Maybe you’re a good person with wonderful intentions. Perhaps you trust your oil provider and your gummy producer, so you feel that cutting these corners isn’t really a safety issue. Perhaps you don’t really think it is a big deal to not-disclose THC milligrams on your label because it has to be under 0.3%, so the amount is negligible anyway. You might have the best of intentions, but by doing this, you are perpetuating the problem and contributing to an unsafe industry, squarely placing an unfair responsibility on the consumer.

 

Taking Responsibility For Our Actions

As a manufacturer of hemp-derived products myself, I understand the issues that start-ups face in this industry. I understand the lack of guidance, the shady characters, and the tough-market to crack. I get it. But let me tell you: it is absolutely unacceptable to conduct business this way.

It is time that manufactures and distributors alike take responsibility for the products we are giving to consumers. We need to self-regulate and create legal, safe products for our customers to consume. If we continue – as an industry – to allow the culture in the industry to be lackadaisical in the area of safety and standards for consumer products, we are creating an industry that consumers will slowly learn to mistrust (as many already have).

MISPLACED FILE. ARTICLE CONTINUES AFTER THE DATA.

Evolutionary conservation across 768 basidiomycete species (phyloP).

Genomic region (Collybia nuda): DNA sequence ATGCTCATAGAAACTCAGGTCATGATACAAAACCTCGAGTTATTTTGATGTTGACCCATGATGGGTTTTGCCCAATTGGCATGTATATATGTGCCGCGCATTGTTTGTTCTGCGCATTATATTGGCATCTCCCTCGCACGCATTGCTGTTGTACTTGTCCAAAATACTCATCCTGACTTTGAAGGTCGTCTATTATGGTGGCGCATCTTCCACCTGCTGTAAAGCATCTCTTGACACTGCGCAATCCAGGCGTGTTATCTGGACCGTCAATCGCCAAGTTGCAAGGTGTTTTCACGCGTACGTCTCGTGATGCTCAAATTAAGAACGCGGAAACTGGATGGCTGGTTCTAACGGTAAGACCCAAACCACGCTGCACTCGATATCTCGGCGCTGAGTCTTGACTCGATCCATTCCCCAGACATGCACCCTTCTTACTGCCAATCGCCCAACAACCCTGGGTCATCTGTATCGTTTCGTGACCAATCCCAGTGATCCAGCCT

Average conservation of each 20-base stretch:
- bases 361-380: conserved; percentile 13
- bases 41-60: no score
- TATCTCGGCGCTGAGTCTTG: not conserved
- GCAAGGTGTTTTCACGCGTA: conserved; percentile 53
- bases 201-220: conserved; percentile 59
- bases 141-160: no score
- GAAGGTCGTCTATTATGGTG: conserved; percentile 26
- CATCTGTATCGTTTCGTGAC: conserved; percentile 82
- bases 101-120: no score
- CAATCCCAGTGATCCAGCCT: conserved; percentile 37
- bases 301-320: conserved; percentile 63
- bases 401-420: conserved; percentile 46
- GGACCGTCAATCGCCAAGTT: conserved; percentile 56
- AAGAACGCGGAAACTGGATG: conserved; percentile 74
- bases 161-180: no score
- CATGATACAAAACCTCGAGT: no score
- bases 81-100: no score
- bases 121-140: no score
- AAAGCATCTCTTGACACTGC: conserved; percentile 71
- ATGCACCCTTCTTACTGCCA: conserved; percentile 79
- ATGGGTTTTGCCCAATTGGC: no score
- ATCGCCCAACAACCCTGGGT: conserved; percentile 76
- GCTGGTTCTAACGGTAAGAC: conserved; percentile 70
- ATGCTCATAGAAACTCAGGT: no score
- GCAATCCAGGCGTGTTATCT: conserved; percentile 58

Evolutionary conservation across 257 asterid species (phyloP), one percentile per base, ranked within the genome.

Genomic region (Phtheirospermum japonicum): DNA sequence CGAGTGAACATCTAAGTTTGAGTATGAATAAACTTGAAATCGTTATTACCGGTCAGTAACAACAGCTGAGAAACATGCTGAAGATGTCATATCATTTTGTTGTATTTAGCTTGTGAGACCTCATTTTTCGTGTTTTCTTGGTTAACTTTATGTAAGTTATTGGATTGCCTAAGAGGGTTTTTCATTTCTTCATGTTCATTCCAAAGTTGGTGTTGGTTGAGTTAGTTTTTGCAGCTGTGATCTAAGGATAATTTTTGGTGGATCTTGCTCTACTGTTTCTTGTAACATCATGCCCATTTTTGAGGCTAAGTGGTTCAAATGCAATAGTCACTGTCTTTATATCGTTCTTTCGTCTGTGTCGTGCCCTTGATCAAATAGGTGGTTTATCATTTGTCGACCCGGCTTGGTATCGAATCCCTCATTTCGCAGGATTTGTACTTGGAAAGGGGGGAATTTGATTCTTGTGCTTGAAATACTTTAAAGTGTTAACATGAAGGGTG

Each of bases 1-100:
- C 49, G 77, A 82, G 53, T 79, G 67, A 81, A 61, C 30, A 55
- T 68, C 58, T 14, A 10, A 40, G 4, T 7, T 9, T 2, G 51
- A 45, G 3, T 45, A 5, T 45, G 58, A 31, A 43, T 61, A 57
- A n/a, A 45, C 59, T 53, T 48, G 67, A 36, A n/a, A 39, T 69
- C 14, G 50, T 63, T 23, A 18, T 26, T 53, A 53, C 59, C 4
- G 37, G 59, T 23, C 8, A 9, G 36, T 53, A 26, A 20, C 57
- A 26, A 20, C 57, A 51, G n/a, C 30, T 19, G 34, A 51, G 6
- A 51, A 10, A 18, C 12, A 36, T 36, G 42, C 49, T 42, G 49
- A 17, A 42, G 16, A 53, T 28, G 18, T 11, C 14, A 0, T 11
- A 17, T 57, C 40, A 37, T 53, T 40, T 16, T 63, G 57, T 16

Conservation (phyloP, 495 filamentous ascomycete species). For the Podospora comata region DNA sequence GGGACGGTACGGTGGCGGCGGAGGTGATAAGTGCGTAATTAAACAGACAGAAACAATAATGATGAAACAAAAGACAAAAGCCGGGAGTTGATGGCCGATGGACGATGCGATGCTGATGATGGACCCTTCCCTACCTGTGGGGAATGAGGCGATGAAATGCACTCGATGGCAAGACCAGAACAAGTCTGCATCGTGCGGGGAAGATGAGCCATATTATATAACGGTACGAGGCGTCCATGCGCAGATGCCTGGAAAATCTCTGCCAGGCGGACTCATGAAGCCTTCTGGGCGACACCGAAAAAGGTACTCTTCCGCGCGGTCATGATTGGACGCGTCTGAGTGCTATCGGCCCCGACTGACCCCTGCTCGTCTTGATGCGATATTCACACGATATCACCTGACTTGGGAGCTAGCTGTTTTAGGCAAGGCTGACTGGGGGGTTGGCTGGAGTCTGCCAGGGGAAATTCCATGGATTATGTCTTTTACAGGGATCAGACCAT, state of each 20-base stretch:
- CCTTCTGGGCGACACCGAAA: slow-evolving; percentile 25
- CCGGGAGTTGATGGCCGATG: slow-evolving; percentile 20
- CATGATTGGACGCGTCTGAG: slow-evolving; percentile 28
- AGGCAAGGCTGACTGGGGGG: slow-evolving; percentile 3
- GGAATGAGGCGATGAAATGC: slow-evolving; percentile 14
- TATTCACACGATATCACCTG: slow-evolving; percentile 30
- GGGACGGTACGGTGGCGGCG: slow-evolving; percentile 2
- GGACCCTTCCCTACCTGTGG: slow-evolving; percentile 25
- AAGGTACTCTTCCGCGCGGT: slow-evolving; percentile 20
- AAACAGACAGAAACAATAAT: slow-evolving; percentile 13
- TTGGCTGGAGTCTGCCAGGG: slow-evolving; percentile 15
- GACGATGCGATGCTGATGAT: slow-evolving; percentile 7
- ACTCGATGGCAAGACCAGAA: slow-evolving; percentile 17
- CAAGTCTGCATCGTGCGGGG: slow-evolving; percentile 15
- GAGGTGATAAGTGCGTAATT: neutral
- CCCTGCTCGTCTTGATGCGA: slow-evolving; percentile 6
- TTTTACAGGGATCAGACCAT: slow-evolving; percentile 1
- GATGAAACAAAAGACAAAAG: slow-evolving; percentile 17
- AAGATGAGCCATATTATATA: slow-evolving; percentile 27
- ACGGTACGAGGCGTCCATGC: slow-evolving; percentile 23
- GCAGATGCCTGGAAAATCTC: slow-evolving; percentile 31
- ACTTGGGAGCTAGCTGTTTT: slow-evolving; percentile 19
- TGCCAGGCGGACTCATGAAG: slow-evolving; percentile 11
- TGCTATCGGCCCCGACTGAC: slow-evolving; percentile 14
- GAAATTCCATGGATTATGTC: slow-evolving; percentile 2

If we lose consumer trust, we lose the industry. Furthermore, if we do not self-correct, the FDA’s inevitable regulatory framework will do it for us, and I can promise you that if the industry continues to prove to the FDA that we have ill-intent (cash first, safety second), the FDA will will come down hard, making a regulatory framework that will virtually crush all but the largest players in the space.

 

Where Do We Go From Here?

Every part of the supply chain needs to take it upon themselves to institute – and follow – SOPs that create a safe end-user-product. Check your inputs, quarantine new material, safety check with a reliable, trusted lab. Double check your outputs, test in batches, track everything. Label your products accurately and completely. Help educate your end-consumers. Hold others in the industry accountable to do the same.

If we do not step up our game as an industry and take responsibility for safety, we are hurting consumers as well as the future of the entire industry.

About the author

Kairos Venture Group